Father, I do not confess as much as I could and should. I see revival around the world and all of it starts with confession. I confess that I have not moved forward and engaged as much as I could with the gifts and graces who have provided to me. Forgive me for being comfortable remaining where I am. May I honour You by growing more to be like You.

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Job 37-39; Psalm 103; Revelation 21

If you asked me last January what I thought the year would hold, I never would have imagined this: chickens. My youngest daughter started high school, and this summer, as part of immersive learning, we ordered a few baby chicks to raise. Not only were they adorable, soft and cuddly–they were already smart. A touch of their beak to water, and they knew to drink; they instinctively knew to dust bathe; to take shelter or freeze from a predator’s call; to take shelter in the coop at night and roost; and they have a song they sing when they lay an egg. Sometimes I sit out in the run with them, holding them, listening to their chatter, and admiring the crazy beautiful colors of their feathers. The feathers shimmer and throw off hues of emerald in the amber and black. All that beauty in a chicken.

When the Lord challenges Job in today’s chapters, I believe him. I see his majesty in all that he mentions, just as I see it in the iridescence of a bird’s feather. When I read through Psalm 103’s reminder of what the Lord has done, I praise him too. The truth of who he is and what he has done gives me confidence (awe and reverence) of Revelation.

 I heard a loud shout from the throne, saying, “Look, God’s home is now among his people! He will live with them, and they will be his people. God himself will be with them. He will wipe every tear from their eyes, and there will be no more death or sorrow or crying or pain. All these things are gone forever.”

And the one sitting on the throne said, “Look, I am making everything new!” And then he said to me, “Write this down, for what I tell you is trustworthy and true.” And he also said, “It is finished! I am the Alpha and the Omega—the Beginning and the End. To all who are thirsty I will give freely from the springs of the water of life. All who are victorious will inherit all these blessings, and I will be their God, and they will be my children.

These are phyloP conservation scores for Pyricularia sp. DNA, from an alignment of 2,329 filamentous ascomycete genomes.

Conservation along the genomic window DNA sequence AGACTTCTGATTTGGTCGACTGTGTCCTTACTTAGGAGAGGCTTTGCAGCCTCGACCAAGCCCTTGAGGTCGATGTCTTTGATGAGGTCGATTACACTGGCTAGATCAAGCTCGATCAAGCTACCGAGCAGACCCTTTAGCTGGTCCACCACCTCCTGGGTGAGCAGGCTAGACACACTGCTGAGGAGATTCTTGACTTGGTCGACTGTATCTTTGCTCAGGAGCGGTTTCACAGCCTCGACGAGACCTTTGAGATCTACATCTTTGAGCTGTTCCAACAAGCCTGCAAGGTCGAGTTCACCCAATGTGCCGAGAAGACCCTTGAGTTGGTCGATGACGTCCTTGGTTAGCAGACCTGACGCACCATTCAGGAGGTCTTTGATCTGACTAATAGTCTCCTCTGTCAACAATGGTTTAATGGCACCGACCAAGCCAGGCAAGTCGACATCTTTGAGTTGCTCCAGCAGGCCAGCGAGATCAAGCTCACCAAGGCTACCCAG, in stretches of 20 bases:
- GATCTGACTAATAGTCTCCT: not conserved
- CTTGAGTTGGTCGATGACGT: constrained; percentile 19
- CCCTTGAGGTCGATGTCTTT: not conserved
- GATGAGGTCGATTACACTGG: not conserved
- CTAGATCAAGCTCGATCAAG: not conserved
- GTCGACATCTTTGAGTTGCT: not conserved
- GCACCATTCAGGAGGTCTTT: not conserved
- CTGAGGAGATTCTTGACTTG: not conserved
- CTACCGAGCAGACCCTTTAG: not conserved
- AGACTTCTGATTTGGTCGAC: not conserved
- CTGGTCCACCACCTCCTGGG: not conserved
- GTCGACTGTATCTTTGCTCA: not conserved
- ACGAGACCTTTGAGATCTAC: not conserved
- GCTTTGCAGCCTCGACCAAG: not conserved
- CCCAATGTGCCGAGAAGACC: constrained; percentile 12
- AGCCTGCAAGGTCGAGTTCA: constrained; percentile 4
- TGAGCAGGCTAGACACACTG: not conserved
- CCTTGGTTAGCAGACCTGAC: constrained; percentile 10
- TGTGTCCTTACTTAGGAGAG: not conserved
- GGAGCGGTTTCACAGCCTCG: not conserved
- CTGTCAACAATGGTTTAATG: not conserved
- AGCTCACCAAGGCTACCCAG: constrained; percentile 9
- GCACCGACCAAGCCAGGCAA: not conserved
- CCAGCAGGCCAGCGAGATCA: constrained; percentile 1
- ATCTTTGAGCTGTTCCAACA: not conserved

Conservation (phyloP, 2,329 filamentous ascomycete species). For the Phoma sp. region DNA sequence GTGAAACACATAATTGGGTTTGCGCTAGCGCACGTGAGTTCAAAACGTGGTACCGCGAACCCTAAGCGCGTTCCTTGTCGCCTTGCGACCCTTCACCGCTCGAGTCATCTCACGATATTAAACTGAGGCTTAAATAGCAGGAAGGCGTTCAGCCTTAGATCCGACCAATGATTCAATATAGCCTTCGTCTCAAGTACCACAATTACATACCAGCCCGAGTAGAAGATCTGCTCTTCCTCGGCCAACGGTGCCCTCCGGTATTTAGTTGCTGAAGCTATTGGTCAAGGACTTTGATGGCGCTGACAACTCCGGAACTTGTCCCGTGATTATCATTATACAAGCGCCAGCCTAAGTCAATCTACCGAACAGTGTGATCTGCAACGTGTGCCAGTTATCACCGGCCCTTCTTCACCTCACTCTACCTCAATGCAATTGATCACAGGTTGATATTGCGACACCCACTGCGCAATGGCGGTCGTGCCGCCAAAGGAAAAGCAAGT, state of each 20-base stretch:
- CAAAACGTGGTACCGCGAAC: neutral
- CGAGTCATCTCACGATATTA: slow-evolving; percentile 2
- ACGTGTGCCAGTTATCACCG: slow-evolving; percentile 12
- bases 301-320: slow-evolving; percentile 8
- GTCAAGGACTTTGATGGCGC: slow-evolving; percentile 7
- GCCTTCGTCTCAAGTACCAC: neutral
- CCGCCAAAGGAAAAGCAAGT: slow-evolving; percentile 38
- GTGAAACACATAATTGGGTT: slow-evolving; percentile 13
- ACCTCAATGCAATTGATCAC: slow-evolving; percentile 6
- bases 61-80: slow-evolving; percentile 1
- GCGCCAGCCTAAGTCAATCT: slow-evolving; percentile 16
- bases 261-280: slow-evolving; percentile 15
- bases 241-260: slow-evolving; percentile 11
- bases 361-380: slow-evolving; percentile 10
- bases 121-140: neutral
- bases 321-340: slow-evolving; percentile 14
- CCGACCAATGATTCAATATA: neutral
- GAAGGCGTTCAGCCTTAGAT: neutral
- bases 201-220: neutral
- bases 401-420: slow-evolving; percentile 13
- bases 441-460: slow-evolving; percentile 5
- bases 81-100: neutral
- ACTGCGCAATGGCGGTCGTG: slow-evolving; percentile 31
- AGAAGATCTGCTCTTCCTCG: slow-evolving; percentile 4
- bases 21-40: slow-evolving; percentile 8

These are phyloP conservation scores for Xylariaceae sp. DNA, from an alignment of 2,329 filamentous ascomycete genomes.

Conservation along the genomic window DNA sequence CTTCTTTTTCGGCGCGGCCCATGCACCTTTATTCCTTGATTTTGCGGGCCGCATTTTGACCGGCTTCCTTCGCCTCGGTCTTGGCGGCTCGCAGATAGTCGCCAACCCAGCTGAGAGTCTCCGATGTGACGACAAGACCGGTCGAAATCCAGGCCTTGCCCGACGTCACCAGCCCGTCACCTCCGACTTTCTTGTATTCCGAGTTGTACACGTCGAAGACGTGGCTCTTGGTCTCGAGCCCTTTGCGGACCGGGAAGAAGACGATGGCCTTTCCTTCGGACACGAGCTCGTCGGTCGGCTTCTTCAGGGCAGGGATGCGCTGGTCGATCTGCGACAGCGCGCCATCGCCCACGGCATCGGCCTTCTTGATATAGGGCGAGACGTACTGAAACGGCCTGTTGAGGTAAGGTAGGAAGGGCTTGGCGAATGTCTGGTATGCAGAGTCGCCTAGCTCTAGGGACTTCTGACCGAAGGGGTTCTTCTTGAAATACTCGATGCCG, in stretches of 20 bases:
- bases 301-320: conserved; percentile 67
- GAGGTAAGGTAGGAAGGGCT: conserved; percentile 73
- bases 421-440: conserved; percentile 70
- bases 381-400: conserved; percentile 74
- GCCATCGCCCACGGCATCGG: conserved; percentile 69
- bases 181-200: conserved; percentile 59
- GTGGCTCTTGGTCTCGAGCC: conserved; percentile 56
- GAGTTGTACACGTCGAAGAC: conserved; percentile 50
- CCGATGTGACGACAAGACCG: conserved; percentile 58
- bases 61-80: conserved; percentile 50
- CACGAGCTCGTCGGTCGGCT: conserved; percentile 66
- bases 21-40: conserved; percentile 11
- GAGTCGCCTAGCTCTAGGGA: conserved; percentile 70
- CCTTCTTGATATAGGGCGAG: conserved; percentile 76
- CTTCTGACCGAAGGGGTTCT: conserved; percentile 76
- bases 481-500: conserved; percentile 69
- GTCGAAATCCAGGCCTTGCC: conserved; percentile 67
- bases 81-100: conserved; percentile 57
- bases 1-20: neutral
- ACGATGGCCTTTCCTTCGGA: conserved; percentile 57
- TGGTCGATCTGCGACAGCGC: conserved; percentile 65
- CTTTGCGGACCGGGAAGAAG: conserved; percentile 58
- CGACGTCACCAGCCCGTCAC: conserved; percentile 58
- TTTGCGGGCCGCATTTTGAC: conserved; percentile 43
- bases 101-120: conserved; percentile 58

“But cowards, unbelievers, the corrupt, murderers, the immoral, those who practice witchcraft, idol worshipers, and all liars—their fate is in the fiery lake of burning sulfur. This is the second death.” (Revelation 21:3-8, NLT)

Going into a next year, I have no idea what it holds. But I trust in the Alpha and the Omega–my God who is trustworthy and true.

The Lord has made the heavens his throne;
    from there he rules over everything.

20 Praise the Lord, you angels,
    you mighty ones who carry out his plans,
    listening for each of his commands.
21 Yes, praise the Lord, you armies of angels
    who serve him and do his will!
22 Praise the Lord, everything he has created,
    everything in all his kingdom.

Let all that I am praise the Lord. (Psalm 103:19-22, NLT)

Courtney (66books365)

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Job 34-36, Revelation 20

Then I saw a large white throne and the one who was seated on it; the earth and the heaven fled from his presence, and no place was found for them. And I saw the dead, the great and the small, standing before the throne. Then books were opened, and another book was opened – the book of life. So the dead were judged by what was written in the books, according to their deeds.

Revelation 20:11-12

Without a doubt, one of my favorite chapters in all of scripture is Revelation 21. The vision of a restored heavens and earth, creation put back to shalom is something I look forward to constantly.

But alas, chapter 20 fell to me, and I’m glad it did, it was a good challenge for me.

I was talking to a friend today about a situation we are both trying to navigate and I realized that I have a pretty big fixation on justice. I think that all people do, but for some reason I’ve always felt especially passionate about issues of injustice. I appreciate that now, but I didn’t appreciate it as much the time I started crying during a speech against abortion in 7th grade.

Anyhow, I can tend to get kind of fired up about injustice, but oftentimes I gauge injustice by my own standards, not necessarily God’s standards. Honestly there are just times that I don’t understand God’s standards, most of the time I do, but there are times when it’s a little tougher.

In chapter 20 there is a clear separation, it seems in the end the thing that matters is whose name is written in the Lamb’s book of life, and whose isn’t. Which is where I have trouble.